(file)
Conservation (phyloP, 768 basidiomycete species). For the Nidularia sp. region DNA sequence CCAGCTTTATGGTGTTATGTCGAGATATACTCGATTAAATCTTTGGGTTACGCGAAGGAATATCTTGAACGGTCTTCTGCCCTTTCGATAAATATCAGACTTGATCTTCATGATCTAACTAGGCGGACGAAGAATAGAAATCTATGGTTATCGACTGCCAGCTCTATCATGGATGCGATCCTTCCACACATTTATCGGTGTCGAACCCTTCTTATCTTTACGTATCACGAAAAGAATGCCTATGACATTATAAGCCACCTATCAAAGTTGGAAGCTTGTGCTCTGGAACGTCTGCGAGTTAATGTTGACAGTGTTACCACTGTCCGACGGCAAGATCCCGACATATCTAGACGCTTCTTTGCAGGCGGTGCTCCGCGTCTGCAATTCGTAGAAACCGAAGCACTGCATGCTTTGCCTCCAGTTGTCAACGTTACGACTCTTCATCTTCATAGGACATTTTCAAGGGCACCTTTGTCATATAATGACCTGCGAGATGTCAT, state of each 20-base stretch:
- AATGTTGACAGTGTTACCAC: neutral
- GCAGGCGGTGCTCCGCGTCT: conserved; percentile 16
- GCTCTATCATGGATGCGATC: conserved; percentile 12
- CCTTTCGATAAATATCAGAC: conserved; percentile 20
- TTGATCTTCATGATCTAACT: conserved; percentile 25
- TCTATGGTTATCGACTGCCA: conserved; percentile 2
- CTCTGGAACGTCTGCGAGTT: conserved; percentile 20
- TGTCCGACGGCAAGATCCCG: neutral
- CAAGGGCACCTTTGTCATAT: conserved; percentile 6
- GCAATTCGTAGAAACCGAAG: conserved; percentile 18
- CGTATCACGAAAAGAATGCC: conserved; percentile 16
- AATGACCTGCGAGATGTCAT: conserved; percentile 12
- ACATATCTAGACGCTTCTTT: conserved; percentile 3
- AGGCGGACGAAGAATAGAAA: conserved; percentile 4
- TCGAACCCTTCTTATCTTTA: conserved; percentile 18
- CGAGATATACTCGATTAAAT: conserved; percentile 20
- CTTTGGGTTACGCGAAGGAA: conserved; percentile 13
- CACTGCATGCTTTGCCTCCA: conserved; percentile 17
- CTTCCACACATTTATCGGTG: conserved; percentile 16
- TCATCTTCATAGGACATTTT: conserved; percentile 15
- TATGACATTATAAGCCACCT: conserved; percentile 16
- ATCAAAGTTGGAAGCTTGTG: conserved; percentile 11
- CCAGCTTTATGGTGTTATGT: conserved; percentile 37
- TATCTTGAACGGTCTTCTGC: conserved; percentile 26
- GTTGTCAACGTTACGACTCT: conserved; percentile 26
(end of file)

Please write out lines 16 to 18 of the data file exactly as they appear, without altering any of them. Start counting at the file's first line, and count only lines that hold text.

- TCGAACCCTTCTTATCTTTA: conserved; percentile 18
- CGAGATATACTCGATTAAAT: conserved; percentile 20
- CTTTGGGTTACGCGAAGGAA: conserved; percentile 13